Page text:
Q: What undergraduate degree did you study for at University, and in hindsight would you select the same subject again?
A: Economics, and I loved it – along with ancillary courses I had to do in Economic and Political History, History of Economic Thought and Statistics. It was a great time to become immersed in the social sciences, the politics of the time were exhilarating, and yes, I’d do it again.
Q: Can you remember a University lecturer who really inspired you?
A: I’m struggling here. Sorry.
Regarding your postgraduate studies:
Q: What motivated you to further pursue academia?
A: I became really interested in what was then called the economics of the Third World, and had come to know some young lecturers at LSE and Bristol University who egged me on. Plus couldn’t face the prospect of going to work.
Q: What institution(s) did you study at in your pursuit of postgraduate education?
A: I went to SOAS to do an M.Sc. in Economics, and dissertation on the planning experiences of India and China. SOAS was a riveting place to do development economics. It was challenging and eye-opening. I still go back there regularly for China roundtables, and I still see a couple of the people who taught and inspired me at the time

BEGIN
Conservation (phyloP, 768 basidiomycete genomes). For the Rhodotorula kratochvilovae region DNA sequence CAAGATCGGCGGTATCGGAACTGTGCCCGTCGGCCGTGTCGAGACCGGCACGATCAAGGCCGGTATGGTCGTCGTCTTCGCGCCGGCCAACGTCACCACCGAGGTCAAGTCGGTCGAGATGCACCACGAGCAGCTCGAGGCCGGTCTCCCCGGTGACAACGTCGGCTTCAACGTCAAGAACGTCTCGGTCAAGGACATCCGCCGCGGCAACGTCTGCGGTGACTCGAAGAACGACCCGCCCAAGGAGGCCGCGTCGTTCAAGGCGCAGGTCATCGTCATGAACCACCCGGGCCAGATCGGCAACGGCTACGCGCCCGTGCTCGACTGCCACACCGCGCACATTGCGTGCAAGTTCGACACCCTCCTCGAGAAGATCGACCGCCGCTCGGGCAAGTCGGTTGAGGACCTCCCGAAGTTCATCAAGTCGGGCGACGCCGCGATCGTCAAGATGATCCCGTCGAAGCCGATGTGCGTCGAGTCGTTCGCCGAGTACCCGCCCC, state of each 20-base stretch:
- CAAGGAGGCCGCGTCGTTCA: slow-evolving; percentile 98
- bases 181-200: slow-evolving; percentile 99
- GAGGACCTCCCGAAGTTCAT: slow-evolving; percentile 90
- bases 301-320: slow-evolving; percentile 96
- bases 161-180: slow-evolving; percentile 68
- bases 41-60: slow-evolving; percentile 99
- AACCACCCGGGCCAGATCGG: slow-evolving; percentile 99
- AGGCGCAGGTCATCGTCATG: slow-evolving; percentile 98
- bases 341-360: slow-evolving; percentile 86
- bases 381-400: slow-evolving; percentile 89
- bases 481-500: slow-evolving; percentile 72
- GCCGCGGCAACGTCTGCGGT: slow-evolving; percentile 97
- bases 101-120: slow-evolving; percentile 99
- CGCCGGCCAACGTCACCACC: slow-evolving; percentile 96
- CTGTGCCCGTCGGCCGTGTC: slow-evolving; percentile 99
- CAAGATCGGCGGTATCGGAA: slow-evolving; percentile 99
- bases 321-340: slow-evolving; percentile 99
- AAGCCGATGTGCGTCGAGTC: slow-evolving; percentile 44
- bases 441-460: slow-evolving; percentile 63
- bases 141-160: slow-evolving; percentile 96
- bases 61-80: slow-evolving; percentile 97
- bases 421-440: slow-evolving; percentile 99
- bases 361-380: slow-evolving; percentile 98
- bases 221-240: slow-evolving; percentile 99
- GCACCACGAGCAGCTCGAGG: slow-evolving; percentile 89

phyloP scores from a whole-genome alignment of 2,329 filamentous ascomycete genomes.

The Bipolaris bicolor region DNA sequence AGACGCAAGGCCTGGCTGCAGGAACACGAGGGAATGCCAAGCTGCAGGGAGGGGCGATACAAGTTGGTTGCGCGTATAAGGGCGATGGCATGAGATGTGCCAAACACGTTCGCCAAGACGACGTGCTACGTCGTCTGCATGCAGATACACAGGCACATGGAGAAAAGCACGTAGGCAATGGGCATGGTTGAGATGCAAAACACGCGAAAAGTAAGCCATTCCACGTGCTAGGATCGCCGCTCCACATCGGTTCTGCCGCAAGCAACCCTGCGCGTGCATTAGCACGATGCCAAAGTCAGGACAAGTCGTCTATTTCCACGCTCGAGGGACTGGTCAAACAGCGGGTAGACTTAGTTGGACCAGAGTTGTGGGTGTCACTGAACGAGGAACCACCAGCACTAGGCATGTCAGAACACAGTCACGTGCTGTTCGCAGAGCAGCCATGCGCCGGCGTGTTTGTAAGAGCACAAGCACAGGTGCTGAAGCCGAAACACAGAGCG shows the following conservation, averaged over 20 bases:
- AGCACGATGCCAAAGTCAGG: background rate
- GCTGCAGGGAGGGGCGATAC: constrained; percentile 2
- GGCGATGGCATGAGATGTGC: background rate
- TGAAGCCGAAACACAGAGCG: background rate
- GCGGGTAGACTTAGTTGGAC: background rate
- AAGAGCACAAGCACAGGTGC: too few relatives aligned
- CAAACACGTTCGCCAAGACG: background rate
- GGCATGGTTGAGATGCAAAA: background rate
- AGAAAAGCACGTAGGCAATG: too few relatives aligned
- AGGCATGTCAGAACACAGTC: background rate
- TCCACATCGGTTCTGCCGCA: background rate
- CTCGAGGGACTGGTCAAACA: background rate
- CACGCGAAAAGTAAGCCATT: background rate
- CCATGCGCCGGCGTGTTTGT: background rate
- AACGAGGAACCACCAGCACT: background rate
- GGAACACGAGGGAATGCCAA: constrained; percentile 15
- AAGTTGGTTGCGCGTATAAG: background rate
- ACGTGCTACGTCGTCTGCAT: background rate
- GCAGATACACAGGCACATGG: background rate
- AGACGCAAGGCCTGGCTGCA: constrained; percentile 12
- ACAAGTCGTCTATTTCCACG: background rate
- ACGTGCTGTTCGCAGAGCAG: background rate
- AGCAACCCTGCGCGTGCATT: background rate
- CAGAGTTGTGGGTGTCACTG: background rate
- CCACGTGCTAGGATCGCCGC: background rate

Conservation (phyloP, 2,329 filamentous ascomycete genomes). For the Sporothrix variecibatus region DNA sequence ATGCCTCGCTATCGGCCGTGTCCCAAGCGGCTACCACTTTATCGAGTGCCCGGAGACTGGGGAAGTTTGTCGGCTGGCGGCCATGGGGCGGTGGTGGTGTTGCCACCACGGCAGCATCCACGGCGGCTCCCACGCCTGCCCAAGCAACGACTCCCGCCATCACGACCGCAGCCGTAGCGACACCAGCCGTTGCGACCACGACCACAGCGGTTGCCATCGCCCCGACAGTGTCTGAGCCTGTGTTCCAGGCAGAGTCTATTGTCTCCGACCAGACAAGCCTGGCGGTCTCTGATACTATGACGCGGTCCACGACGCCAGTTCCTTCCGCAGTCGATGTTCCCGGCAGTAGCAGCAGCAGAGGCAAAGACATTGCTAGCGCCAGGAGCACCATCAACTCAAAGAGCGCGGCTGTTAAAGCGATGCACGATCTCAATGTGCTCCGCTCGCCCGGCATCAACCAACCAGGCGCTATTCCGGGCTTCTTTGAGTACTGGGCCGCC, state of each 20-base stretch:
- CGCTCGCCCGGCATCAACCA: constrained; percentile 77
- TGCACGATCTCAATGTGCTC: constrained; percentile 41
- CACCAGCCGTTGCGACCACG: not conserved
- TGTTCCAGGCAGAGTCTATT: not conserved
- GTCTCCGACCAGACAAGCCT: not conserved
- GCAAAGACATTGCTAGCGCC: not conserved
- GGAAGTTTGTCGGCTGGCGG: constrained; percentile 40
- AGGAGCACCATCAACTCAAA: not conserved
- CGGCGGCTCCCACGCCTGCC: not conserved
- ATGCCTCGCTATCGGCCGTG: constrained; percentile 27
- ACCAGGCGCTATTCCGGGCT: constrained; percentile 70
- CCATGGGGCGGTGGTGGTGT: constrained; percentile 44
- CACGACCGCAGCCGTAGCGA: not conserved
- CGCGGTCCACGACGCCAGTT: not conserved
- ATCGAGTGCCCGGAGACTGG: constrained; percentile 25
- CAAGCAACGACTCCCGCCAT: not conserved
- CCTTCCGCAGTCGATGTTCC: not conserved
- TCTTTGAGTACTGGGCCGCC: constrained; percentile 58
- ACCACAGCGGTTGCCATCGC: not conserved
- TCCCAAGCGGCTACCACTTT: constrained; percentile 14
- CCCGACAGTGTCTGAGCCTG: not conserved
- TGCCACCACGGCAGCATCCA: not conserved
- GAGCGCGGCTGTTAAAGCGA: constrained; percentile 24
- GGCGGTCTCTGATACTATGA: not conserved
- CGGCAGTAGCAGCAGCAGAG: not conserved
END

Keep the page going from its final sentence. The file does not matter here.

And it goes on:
I then went to the University of Illinois in the twin towns of Champaign-Urbana. I enlisted in the School of Labor and Industrial Relations to do a PhD in labour economics in developing countries and to pay for it, I had a job there as a research assistant for a couple of young profs. It was good fun, and quite exciting to be in the US on a campus as the whole Watergate thing was breaking. But central Illinois? Nah… too boring, and I came home after 18 months.
Q: If you had your time as a student again, what would you do, if anything, differently?
A: Apply (in good time) to go to Oxford, which I’ve come to know quite well in recent years; and finish the PhD.
Q: Could you tell us a little about your professional journey to date?